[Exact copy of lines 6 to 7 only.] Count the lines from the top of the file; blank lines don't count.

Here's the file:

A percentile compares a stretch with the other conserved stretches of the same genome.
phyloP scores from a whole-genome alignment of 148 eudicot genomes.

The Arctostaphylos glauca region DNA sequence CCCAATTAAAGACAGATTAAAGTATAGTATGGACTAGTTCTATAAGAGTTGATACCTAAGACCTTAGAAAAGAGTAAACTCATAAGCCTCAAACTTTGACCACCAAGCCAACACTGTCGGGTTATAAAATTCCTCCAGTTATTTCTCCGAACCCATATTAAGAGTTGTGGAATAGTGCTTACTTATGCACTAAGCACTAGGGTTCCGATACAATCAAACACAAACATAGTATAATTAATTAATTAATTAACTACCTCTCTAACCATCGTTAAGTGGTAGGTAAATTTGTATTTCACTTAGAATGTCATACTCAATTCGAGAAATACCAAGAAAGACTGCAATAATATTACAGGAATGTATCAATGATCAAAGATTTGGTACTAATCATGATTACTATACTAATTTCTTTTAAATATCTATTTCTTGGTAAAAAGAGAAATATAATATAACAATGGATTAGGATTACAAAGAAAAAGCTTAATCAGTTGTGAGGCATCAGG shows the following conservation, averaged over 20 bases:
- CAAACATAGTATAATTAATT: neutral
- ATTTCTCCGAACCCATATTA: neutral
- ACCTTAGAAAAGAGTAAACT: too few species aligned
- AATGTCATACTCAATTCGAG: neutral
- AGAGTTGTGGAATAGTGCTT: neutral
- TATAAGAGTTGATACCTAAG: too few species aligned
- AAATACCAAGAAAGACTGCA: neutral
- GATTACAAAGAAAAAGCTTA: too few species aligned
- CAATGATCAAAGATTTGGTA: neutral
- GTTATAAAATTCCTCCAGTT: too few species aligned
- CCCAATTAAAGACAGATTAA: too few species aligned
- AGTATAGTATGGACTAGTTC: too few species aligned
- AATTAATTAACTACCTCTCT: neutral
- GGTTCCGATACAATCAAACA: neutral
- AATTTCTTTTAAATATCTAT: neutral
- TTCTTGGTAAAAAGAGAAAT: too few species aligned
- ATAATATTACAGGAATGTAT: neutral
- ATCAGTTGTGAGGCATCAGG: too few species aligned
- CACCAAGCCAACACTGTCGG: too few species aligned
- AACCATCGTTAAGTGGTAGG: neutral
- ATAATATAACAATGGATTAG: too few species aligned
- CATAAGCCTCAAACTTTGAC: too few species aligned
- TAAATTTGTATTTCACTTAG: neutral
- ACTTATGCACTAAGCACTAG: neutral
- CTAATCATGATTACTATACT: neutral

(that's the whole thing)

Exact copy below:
- ACCTTAGAAAAGAGTAAACT: too few species aligned
- AATGTCATACTCAATTCGAG: neutral